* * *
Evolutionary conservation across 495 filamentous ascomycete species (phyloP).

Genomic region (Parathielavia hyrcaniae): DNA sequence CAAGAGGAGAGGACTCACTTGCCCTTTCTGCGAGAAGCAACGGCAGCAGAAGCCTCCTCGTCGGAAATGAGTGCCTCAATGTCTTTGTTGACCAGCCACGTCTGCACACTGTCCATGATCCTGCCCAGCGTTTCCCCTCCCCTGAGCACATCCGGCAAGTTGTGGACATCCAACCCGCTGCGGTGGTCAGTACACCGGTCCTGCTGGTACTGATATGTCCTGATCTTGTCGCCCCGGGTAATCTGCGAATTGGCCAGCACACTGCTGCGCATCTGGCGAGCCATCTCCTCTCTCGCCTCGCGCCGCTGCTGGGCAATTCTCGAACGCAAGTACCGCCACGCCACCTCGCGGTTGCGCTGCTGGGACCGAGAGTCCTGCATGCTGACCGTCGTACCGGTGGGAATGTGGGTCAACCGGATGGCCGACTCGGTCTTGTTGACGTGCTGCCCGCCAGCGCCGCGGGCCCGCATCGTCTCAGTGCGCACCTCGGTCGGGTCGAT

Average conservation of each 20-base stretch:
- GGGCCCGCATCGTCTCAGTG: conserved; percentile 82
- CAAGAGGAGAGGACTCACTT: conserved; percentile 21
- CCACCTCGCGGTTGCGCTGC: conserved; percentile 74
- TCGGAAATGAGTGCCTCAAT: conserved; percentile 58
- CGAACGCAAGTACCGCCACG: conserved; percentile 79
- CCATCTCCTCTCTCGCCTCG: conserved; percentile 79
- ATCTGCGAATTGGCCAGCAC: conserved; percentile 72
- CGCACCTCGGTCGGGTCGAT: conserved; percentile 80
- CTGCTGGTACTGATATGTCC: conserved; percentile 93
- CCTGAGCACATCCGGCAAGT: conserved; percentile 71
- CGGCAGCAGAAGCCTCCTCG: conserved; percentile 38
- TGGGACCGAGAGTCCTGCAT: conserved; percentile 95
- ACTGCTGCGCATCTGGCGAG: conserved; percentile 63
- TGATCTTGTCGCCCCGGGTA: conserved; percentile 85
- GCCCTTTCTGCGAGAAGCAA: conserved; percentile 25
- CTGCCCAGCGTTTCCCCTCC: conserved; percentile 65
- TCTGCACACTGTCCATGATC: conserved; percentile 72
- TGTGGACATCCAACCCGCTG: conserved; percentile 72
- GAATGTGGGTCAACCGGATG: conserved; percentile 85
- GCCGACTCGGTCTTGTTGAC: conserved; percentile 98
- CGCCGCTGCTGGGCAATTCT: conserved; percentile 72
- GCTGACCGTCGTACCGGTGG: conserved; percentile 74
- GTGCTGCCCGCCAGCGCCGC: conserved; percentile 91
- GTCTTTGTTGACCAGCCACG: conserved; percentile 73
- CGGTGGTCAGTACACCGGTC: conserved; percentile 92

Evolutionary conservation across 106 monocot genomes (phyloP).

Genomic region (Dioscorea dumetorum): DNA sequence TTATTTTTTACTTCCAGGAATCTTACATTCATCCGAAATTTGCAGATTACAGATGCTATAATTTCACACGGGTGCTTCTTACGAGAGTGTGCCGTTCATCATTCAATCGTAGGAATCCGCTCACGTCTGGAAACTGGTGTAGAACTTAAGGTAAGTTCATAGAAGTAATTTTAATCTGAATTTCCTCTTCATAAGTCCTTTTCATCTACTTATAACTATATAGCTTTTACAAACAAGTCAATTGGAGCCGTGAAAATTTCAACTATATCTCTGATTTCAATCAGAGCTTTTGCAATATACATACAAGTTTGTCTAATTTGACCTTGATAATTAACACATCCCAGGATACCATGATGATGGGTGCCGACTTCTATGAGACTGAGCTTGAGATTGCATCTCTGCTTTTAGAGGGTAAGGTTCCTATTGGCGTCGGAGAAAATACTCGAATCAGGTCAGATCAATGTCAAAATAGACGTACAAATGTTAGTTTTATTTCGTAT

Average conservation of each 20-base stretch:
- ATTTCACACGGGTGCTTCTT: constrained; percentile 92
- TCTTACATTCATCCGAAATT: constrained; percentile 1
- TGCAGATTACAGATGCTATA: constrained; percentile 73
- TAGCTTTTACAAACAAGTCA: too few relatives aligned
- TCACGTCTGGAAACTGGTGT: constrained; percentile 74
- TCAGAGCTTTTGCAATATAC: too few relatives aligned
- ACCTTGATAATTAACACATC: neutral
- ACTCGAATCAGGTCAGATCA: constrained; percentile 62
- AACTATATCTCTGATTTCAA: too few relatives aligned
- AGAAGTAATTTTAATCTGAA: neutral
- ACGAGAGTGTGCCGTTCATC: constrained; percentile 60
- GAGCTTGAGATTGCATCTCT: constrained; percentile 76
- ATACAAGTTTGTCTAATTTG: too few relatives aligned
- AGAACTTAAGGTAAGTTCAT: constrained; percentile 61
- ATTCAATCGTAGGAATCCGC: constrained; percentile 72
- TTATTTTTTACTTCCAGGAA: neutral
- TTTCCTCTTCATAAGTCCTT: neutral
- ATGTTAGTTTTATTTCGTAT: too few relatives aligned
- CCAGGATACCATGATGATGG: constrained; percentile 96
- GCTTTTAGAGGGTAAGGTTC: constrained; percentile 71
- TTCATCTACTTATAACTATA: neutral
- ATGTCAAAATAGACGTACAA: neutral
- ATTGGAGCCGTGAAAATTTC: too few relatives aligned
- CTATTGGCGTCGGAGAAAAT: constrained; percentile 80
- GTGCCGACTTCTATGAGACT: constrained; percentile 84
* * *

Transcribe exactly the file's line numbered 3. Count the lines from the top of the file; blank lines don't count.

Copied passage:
Average conservation of each 20-base stretch: